living. When you suggest that he talk to a
  psychotherapist, your friend responds, “Talking
  won't help. The more I talk about myself, the more I
  think about my problems. The more I think about
  my problems, the more depressed I get.” What
  procedures would a cognitive therapist use to help
  your friend overcome his negative feelings?
• A cognitive therapist would directly address the way
  your friend is thinking about life and depression. A
  cognitive therapist believes that the emotional
  reaction (depression) is produced by your friend's
  thinking about life events, and so would work with
  the client to change the ways he thinks about life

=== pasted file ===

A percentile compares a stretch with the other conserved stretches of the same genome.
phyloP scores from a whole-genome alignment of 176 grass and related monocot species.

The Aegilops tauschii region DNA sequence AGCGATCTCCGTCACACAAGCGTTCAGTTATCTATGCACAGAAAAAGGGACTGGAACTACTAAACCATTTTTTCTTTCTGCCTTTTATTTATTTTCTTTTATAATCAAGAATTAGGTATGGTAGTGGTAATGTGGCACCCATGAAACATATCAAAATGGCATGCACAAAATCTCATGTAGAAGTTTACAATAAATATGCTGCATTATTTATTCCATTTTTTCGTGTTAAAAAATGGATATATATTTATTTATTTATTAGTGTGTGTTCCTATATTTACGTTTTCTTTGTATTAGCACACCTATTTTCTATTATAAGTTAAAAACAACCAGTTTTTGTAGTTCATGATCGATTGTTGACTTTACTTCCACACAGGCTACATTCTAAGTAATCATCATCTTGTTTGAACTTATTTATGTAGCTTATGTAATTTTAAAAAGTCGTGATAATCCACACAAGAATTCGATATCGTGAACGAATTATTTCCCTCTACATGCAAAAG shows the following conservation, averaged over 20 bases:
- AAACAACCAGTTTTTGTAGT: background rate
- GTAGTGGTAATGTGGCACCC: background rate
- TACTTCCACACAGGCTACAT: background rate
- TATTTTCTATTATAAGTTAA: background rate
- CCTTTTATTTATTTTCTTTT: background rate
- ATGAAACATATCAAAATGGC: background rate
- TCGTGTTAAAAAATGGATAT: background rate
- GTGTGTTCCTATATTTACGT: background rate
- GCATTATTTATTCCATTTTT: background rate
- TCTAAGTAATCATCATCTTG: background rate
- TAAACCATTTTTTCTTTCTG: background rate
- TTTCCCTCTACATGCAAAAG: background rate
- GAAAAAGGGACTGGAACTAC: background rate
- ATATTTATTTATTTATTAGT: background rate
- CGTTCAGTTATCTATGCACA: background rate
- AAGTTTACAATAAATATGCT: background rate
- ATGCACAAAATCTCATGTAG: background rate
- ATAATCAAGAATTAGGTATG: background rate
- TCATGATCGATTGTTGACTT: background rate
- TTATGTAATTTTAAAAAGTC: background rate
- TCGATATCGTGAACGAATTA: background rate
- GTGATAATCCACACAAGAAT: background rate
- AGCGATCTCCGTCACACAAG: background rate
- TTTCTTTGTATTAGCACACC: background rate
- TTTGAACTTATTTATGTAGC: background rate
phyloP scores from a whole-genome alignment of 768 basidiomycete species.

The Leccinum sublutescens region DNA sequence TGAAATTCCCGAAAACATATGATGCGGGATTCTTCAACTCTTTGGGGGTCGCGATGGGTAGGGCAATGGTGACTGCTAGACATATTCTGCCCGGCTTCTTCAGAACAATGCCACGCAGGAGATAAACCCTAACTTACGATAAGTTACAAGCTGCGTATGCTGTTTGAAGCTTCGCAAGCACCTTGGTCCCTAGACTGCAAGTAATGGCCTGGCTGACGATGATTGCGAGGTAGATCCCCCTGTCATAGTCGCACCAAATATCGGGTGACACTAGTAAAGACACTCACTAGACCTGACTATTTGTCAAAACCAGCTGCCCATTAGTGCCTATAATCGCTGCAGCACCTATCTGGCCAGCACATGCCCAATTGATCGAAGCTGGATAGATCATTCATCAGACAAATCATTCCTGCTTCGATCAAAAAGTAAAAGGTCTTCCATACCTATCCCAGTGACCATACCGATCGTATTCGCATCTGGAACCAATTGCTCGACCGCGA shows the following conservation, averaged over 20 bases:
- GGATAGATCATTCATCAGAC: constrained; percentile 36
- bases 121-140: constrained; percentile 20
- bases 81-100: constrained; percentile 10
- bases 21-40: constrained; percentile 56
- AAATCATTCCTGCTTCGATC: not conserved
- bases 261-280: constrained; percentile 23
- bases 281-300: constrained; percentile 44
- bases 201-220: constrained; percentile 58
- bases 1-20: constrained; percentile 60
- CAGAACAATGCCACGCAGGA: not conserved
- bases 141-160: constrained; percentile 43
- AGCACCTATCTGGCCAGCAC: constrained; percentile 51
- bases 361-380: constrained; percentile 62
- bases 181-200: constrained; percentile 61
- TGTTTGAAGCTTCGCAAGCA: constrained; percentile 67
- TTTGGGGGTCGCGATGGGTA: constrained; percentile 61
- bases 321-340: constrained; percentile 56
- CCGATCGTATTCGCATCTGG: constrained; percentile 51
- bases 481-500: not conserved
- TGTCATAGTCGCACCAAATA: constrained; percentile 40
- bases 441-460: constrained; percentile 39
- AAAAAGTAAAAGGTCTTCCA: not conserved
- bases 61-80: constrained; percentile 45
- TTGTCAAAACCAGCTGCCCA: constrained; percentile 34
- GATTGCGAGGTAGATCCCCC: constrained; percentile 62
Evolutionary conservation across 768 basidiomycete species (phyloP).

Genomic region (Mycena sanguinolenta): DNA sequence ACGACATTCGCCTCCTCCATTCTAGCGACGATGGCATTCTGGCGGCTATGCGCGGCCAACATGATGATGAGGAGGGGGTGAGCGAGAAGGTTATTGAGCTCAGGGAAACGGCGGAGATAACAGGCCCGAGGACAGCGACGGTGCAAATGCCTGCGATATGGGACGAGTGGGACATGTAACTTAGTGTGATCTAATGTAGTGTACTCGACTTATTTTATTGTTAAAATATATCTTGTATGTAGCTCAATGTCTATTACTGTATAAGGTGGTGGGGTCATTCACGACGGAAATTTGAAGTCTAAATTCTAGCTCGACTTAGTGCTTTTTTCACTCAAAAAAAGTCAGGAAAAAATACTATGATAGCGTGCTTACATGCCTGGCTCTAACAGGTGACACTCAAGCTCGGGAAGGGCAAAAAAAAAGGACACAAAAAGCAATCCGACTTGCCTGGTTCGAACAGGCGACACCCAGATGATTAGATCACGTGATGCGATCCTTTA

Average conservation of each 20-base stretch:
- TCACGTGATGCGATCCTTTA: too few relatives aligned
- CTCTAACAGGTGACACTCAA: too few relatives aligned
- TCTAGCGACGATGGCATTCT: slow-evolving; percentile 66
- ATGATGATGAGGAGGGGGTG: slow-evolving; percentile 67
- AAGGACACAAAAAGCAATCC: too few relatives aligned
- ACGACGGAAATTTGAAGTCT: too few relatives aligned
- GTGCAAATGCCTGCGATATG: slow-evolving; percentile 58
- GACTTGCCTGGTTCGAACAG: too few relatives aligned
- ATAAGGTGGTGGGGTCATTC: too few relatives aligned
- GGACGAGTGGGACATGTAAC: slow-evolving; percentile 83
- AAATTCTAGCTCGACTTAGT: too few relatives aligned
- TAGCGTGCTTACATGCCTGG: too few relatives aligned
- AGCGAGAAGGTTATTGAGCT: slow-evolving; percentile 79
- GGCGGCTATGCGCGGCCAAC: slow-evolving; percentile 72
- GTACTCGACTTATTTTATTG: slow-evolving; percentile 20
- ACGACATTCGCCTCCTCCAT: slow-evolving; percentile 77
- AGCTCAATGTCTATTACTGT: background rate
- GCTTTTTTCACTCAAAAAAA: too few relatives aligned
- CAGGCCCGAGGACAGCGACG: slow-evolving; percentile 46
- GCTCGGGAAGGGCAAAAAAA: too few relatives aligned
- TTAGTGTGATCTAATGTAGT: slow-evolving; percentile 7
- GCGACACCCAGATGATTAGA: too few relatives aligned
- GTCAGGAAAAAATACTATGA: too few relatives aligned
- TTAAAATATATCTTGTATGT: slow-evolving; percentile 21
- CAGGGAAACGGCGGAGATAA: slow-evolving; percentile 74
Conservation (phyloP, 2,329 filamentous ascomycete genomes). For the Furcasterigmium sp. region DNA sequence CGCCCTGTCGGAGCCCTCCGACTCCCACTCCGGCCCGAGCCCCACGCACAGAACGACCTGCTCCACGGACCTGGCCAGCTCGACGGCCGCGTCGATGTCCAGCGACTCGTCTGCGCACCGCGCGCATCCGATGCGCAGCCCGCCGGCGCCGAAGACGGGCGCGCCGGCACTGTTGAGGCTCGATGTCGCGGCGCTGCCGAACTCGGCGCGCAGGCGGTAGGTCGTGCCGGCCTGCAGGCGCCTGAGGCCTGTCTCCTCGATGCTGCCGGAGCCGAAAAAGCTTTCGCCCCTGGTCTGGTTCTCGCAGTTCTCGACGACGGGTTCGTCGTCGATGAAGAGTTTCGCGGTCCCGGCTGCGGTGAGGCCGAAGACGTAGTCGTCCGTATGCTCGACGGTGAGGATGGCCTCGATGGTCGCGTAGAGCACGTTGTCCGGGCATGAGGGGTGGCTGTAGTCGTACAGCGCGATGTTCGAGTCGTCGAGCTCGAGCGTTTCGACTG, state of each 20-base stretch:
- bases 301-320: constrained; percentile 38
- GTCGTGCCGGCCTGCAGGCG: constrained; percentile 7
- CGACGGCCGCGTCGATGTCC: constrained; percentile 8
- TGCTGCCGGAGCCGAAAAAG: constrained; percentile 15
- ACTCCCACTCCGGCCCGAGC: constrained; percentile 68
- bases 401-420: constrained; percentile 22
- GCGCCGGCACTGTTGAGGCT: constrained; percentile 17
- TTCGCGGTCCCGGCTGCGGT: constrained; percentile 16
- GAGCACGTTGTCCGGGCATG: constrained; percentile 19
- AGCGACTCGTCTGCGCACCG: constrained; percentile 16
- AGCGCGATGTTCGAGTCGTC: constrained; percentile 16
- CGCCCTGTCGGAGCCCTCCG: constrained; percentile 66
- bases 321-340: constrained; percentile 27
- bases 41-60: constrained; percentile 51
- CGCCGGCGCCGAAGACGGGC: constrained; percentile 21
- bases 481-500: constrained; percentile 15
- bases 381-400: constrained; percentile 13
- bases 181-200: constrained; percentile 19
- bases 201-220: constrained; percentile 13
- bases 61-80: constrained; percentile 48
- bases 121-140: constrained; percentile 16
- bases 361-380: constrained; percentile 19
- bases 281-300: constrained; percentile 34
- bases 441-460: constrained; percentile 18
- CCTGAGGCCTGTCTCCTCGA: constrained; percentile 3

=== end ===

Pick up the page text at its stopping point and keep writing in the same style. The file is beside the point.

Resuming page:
events.
Family and Group Therapy
         • Group Therapy
           – Offered for: family
             conflict, stressful
             relationships, patients with
             similar problems
           – Improves communication
             skills and conflict resolution
              • Examples: obesity (OA),
                alcoholism (AA)


           – Family Therapy – unwanted
             behaviors are influenced by
             other family members
              Example: rebellious child
     Evaluating Psychotherapy
• Placebo effect – the beneficial
  consequences of merely expecting
  that a treatment will be effective.
• Regression toward the mean – the
  tendency for unusual events or
  emotion to return to their ave. state .
• Selective Justification –
  overestimating the actual benefits
  (both patients and therapists)
• Eysenck and Eysenck – no more
  beneficial than no treatment at all
    Evaluating Psychotherapy